Restarting a butt weld after an interrupted job.... Preparation?

  1. MWAD7 New Member

    Messages:
    8
    Location:
    S Queensferry, Scotland
    Good morning!

    One of they key future projects that is driving me to learn to weld is the likely restoration/repair of an ex-military trailer for a Land Rover. The bodies of these trailers are sheet steel and they tend to corrode and rot through where the sides meet the floor if they are allowed to fill with water.

    So, in theory, there will be plenty of cutting out of flat panel sections and welding new metal in. Panel thickness is relatively generous for automotive work (around 2mm for the floor, I understand).

    Anyway, when I eventually get around to this, I will have to do the work outside and I guess it’s quite likely that it won’t always be possible to finish a section in one go.

    So - let’s say you’ve got halfway through welding a new section in and then run out of time on a Sunday evening - how would you prepare the remaining joint for welding when you get back to it a week later after it has been rained on a few times (I’m on the coast too....)

    Aside from being a realistic future scenario I’ll face, it’s something I can easily practice over the winter and have the luxury of being able to destructively test practice pieces...

    Thanks.
     
  2. Just make sure the joint is rust free, particularly on the mating faces, a rotary wire bush and sander will probably suffice
     
  3. Instructor_Nige Member

    Messages:
    25
    Location:
    manchester
    Hi MWAD7
    Your question appears to ask how to restart a weld run after returning to it after a break.. The good news is MIG is the easiest to restart and as you are not welding a pressurised container etc, aesthetics are probably the most important factor.

    Any weld that is left in a damp or wet environment will begin to rust quite quickly. So ensure that you clean the end of the weld you left before continuing your welding. start your weld a little in front of the last weld, pull the pool back to join the old weld before continuing with your run, this will reduce unsightly bumps where too much stock is sat on top of the previous weld. we could go into key holing but not necessary for what you are doing. there is not much else to worry about... however have you considered other factors?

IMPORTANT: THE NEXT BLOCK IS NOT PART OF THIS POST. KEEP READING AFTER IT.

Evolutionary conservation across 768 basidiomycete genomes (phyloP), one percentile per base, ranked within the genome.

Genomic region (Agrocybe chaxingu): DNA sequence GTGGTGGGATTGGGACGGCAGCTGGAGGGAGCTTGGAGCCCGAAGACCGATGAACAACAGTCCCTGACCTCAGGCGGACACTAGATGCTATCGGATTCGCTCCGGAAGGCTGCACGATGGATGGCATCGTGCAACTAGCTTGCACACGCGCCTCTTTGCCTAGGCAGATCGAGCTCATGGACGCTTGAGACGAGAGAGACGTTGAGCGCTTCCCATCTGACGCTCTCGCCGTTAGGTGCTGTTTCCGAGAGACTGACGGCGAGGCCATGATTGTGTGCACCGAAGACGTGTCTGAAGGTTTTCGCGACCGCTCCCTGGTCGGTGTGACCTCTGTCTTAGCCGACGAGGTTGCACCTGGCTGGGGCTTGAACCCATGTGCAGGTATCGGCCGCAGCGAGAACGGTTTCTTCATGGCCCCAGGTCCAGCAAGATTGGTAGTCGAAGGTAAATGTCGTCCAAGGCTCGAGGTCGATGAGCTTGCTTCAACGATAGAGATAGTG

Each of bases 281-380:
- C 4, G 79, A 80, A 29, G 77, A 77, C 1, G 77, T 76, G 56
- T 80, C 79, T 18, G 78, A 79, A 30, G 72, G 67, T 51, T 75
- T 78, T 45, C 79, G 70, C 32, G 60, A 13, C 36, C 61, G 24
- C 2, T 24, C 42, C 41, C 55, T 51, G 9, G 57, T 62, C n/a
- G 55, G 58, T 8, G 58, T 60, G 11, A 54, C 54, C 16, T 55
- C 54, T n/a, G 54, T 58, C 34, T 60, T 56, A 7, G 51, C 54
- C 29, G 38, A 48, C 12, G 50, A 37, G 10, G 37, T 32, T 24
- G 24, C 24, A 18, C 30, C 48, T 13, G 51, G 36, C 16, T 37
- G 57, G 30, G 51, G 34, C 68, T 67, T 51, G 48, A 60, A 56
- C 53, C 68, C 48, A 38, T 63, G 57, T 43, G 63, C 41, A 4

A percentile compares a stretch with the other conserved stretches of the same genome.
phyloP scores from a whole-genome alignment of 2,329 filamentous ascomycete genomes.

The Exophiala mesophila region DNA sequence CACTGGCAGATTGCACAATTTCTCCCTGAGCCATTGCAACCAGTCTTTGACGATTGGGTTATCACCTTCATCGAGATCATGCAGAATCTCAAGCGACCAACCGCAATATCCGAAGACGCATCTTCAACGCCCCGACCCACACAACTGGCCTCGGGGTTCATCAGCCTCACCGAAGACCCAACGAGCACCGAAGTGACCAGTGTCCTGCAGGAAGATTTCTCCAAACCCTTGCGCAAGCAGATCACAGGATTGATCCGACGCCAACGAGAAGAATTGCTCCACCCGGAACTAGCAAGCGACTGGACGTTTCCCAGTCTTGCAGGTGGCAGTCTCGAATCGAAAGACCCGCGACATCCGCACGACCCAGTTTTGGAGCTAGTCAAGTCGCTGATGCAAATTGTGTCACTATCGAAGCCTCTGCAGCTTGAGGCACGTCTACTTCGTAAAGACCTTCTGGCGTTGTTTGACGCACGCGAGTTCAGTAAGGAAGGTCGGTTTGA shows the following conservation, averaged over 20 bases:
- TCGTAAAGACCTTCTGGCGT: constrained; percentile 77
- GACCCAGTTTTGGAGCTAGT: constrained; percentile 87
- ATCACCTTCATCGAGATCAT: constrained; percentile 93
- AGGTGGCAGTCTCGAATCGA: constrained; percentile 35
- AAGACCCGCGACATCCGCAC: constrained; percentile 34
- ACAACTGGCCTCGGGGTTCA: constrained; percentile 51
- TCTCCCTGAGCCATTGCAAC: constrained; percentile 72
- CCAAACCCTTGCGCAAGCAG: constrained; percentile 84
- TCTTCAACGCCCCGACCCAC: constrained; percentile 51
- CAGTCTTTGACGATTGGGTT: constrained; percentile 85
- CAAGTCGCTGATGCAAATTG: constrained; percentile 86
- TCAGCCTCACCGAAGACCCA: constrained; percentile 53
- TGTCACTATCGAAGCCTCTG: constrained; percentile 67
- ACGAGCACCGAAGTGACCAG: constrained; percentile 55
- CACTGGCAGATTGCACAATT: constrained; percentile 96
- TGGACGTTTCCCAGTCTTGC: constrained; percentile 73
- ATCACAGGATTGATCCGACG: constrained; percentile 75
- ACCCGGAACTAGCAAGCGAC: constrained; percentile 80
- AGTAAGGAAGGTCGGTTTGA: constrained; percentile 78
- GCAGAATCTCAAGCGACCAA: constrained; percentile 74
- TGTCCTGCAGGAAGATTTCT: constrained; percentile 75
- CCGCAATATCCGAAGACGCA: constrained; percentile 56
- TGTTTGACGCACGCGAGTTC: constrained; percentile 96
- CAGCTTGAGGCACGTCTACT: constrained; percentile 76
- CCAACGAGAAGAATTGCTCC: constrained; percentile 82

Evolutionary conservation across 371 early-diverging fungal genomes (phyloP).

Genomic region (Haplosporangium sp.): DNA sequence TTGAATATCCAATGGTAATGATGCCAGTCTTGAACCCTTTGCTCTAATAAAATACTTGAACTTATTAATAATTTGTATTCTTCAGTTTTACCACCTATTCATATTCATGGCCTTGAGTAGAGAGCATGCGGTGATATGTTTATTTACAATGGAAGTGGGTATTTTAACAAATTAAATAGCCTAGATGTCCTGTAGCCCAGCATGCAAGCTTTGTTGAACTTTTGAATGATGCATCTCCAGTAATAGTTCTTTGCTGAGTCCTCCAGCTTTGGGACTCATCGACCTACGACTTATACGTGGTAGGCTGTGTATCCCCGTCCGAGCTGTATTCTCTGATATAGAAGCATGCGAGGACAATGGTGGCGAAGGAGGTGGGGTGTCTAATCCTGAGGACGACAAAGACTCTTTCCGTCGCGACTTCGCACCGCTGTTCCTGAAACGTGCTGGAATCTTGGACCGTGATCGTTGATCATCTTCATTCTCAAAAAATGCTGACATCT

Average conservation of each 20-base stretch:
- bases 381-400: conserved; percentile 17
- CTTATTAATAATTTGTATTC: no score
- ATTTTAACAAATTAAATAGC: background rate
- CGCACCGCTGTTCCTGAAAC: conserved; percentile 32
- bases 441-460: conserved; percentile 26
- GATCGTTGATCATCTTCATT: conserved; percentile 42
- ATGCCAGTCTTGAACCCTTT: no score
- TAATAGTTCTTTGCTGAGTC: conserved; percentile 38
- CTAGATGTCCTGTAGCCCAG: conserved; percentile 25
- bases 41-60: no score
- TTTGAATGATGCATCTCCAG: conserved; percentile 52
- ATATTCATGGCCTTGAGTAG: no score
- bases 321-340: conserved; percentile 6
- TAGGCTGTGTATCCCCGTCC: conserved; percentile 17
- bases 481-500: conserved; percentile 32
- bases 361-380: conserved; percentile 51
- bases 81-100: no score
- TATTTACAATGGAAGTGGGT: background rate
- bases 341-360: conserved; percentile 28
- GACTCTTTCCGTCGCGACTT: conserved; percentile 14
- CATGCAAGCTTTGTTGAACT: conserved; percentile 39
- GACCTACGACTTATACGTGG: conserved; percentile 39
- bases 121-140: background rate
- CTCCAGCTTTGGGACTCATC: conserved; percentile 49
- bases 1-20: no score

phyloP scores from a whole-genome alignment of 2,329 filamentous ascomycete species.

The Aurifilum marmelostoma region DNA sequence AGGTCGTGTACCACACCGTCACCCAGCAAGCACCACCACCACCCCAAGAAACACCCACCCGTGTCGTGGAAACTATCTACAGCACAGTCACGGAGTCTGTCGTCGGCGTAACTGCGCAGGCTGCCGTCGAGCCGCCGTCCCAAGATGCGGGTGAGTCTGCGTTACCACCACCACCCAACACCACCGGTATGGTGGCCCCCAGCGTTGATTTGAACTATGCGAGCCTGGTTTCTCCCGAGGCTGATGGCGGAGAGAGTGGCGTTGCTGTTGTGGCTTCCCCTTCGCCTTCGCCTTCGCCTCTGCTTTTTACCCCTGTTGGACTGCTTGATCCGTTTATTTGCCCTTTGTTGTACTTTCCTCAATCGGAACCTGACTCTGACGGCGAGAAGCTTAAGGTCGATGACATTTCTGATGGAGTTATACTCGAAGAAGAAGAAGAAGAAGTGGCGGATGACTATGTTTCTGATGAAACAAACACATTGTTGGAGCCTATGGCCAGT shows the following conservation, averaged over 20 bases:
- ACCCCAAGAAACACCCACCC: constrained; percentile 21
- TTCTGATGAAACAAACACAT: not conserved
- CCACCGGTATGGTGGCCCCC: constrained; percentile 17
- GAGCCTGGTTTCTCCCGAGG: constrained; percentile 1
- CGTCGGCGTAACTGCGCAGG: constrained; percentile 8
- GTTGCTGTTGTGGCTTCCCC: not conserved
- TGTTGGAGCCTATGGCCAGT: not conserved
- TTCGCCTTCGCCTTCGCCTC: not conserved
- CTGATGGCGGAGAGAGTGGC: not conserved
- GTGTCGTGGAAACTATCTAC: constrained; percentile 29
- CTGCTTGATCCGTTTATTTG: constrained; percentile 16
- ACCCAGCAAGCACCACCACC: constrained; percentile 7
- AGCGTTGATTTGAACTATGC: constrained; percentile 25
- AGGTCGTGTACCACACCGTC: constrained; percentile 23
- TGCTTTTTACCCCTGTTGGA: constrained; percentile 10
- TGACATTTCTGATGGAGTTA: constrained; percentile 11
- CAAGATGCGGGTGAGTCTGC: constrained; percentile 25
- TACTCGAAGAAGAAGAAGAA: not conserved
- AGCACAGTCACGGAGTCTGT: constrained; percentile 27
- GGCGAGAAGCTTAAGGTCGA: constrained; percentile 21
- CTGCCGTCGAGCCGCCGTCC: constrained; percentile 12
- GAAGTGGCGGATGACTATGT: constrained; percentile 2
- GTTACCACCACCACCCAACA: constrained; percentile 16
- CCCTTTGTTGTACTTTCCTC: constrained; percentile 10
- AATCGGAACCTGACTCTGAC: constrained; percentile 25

You mention doing the welding outdoors, you're on the coast.. this means wind.. MIG welders do not like wind, even a light breeze can cause porosity in your welds.. You should consider ways to shield the work area from the wind... another alternative is to use flux core wire instead of gas.. but the welding technique is very different. Many people give up on flux core because they weld like they would with standard MIG, this is incorrect as you must weld almost in same way you would with a stick welder by pulling the weld and allowing the flux to coat the weld pool. you even chip off the slag in the same way you do with stick welding.. think of flux core as a continuously wire fed stick welder and you will get the idea.. also many welders need to have the polarity reversed for flux core welding, another common mistake..

    My advice from personal experience would be gas MIG and shield the area with tarpaulin, a lot less bother and far more enjoyable job.. also cover the welded areas with a sheet before leaving until next time to reduce surface contamination.

    Nige
     
    backpurge likes this.
  4. Ed B

    Ed B Member

    Messages:
    82
    Location:
    Manchester
    Hi. I dont know much about welding, as just reading up on it whilst looking for a suitable mig welder - but maybe you could apply some of this

    ACF-50 which is really good for stopping bare metal rusting. Of course you might need to clean that off before you start again, or maybe it will just burn off? Anyone know the answer to that?
     
  5. Shedendman

    Shedendman Member

    Messages:
    3,784
    east sussex
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